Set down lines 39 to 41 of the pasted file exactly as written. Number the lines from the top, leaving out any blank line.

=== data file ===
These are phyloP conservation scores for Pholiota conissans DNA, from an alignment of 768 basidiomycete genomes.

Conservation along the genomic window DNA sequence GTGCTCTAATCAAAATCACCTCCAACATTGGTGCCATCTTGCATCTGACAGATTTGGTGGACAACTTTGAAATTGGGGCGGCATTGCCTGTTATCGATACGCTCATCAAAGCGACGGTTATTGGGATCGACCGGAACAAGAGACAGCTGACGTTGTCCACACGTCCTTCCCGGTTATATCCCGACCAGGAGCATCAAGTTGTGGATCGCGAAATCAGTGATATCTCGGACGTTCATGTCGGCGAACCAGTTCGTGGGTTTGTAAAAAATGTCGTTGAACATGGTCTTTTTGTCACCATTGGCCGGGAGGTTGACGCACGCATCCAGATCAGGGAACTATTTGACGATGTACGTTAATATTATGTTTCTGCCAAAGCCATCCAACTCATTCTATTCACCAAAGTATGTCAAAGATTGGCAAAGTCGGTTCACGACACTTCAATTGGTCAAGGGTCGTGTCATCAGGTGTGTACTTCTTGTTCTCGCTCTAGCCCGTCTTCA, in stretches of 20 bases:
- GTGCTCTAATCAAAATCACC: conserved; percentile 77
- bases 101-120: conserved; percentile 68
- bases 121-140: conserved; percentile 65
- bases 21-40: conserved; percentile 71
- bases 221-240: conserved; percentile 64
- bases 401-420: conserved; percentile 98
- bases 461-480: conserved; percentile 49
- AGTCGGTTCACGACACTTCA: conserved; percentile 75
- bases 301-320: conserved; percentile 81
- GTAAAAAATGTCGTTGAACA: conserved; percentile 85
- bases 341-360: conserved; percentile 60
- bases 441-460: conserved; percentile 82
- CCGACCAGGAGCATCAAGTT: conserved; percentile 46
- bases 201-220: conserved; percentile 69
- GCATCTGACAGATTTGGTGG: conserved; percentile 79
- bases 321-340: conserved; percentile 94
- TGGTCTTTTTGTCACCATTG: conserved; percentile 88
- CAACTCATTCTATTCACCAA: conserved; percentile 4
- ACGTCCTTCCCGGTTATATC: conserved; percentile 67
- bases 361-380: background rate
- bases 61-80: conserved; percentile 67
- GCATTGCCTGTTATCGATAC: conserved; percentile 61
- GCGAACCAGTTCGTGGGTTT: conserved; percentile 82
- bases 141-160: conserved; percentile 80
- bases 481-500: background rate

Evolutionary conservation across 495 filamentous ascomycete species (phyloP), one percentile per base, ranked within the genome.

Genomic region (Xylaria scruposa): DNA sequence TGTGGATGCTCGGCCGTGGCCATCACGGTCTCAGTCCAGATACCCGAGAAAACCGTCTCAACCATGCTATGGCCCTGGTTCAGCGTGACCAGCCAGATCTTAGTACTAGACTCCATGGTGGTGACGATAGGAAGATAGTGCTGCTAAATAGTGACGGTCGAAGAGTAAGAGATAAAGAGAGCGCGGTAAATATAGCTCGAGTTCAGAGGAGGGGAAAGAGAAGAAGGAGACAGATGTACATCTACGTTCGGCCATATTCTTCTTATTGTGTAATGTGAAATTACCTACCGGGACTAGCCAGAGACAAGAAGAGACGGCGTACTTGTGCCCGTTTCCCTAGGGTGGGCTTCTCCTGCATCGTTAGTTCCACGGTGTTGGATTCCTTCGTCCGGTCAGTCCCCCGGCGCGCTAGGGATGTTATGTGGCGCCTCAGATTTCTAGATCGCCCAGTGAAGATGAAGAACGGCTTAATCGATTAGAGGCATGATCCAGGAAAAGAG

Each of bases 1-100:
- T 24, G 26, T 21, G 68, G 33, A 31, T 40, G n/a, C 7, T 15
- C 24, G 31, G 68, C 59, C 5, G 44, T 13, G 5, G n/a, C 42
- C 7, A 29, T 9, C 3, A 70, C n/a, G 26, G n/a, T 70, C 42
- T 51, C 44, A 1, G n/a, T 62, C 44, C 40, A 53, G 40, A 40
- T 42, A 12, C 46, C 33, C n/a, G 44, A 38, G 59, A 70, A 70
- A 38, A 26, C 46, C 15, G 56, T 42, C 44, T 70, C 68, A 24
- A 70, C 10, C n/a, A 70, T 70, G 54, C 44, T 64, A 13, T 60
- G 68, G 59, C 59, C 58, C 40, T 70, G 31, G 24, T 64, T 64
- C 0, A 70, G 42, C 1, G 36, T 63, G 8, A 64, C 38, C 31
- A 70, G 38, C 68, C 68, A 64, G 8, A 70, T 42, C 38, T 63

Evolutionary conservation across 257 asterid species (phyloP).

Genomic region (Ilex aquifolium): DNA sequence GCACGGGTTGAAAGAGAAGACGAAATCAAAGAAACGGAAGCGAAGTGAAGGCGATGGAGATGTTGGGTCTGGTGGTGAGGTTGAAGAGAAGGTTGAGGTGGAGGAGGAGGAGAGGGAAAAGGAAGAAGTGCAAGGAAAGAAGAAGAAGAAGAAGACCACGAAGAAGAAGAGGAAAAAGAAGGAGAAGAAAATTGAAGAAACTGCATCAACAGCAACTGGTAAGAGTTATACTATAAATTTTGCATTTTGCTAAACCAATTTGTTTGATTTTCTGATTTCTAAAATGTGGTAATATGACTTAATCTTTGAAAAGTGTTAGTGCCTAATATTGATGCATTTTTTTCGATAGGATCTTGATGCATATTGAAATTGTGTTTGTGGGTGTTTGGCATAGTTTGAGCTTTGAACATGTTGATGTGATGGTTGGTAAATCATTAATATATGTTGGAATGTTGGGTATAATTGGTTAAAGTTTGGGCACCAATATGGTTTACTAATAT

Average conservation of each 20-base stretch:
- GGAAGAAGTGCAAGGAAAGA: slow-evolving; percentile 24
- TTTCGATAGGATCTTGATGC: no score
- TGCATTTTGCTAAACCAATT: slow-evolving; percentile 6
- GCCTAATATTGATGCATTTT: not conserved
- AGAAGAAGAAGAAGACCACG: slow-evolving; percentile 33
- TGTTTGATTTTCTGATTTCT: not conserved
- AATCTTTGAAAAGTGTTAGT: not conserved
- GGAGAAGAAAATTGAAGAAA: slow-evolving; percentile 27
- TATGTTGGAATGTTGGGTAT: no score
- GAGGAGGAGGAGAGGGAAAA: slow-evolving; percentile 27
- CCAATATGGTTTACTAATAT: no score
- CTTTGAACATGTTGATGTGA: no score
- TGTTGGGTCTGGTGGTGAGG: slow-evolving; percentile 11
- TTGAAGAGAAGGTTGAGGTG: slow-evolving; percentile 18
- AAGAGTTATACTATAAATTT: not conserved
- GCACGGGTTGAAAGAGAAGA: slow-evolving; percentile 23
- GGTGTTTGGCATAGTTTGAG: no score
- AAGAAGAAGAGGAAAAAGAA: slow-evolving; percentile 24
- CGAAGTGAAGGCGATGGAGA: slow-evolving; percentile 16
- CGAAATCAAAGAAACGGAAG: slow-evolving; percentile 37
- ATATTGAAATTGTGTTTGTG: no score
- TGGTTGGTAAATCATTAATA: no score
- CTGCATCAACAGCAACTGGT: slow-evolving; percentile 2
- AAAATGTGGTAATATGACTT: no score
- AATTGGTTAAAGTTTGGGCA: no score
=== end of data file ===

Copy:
- C 0, A 70, G 42, C 1, G 36, T 63, G 8, A 64, C 38, C 31
- A 70, G 38, C 68, C 68, A 64, G 8, A 70, T 42, C 38, T 63

Evolutionary conservation across 257 asterid species (phyloP).